2. Monitor groups weekly

Visit each of your high priority groups on LinkedIn with the intention of commenting on others’ discussions on a weekly basis. Commenting within your groups is just as important as posting your own discussions. When you fail to comment on other group members’ discussions, your discussions often are ignored by group members. Group members expect each other to post relevant discussions and comment on discussions. It’s how a thriving community works.

When you do leave a comment, mention the group member (by tagging them with the @ sign) who posted the discussion. Then provide an insightful, unique point of view on the discussion. Generic comments like, “Awesome!” are worthless. And please do not use the comment box as a place for blatant self-promotion.

Here’s an example of a what-not-to-do comment:

Generic LinkedIn Comments - Mindi Rosser - Biznology

Monitoring your groups can take a good amount of time each week. I pick my top 8-10 groups and monitor these on an almost daily basis. As for my other groups, I subscribe to the weekly update email to ensure I don’t miss any relevant discussions.

Here’s how you can adjust your settings in each group to get the weekly or daily update email:

LinkedIn Group Email Setting - Mindi Rosser - Biznology

Summed Up: Comment regularly in your high priority groups while monitoring the others less frequently. Always provide value when you comment. Engaging with a comment is one of the best ways to support your groups.

3. Connect with members

Pay attention to group members—especially potential prospects—who are actively participating in groups and look for ways to interact with them inside the group and then connect with them.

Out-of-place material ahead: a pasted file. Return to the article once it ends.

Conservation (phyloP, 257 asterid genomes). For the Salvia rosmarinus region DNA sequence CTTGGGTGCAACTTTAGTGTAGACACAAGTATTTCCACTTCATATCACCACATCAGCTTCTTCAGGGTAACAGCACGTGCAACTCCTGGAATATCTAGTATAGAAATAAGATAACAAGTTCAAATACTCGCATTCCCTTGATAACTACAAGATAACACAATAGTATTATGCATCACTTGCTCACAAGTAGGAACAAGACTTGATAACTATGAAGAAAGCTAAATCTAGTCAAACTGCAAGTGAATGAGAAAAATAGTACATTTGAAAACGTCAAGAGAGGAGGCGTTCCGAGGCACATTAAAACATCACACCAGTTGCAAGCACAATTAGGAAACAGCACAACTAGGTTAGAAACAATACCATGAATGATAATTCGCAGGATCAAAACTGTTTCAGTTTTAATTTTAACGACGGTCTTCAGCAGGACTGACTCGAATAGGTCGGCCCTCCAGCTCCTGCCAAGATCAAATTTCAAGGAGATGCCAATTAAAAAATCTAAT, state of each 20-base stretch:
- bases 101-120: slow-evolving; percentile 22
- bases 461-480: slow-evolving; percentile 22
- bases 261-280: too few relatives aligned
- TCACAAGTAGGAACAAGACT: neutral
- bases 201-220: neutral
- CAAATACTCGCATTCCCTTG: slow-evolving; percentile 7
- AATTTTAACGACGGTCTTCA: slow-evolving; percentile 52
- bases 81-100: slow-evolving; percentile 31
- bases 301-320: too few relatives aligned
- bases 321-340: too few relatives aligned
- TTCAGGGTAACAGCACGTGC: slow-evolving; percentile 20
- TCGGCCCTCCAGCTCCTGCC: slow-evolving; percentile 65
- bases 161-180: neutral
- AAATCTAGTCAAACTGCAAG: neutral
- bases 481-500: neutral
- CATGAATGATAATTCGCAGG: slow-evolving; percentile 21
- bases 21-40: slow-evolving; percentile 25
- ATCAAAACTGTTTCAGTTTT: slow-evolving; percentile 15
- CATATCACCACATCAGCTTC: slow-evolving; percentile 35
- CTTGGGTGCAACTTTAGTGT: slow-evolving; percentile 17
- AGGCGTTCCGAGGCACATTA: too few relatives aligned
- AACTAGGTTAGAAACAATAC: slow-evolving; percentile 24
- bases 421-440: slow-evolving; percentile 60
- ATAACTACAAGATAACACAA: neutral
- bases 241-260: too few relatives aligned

A great benefit of LinkedIn groups is interacting with people outside your network who should become part of your network. Group members are able to search the group membership by job titles or keywords, which can help you find ideal prospects. Actively posting and commenting in your groups helps you gain visibility you would not otherwise have inside the group.

Search LinkedIn Groups - Mindi Rosser - Biznology

When you are an active group member, you will receive connection requests and LinkedIn messages from other members because you are regularly providing value to the group. I’ve made some of my most valuable professional connections from those within my LinkedIn groups because I am a visible group member, comment regularly, and follow up with those who comment on my discussions.

You can also take a more proactive approach to connecting with group members, but be cautious not to appear too eager to connect. The easiest way to make a connection (that I’ve found) is to comment on a trending discussion and then send a personalised connection request to other commenters. Active group members enjoy connecting with other participants. Win-win.

Here’s a good example of a personalised connection request:

LinkedIn Connection Request - Mindi Rosser - Biznology

Summed Up: Be authentic. Look at the profiles of potential connections to ensure they are a good fit. Don’t send generic connection requests.

Are you using LinkedIn groups to connect with prospects or increase brand awareness? If so, which of these tactics could you incorporate into your LinkedIn groups strategy?

This article originally appeared in Biznology.

 

This article was written by Mindi Rosser from Business2Community and was legally licensed through the NewsCred publisher network.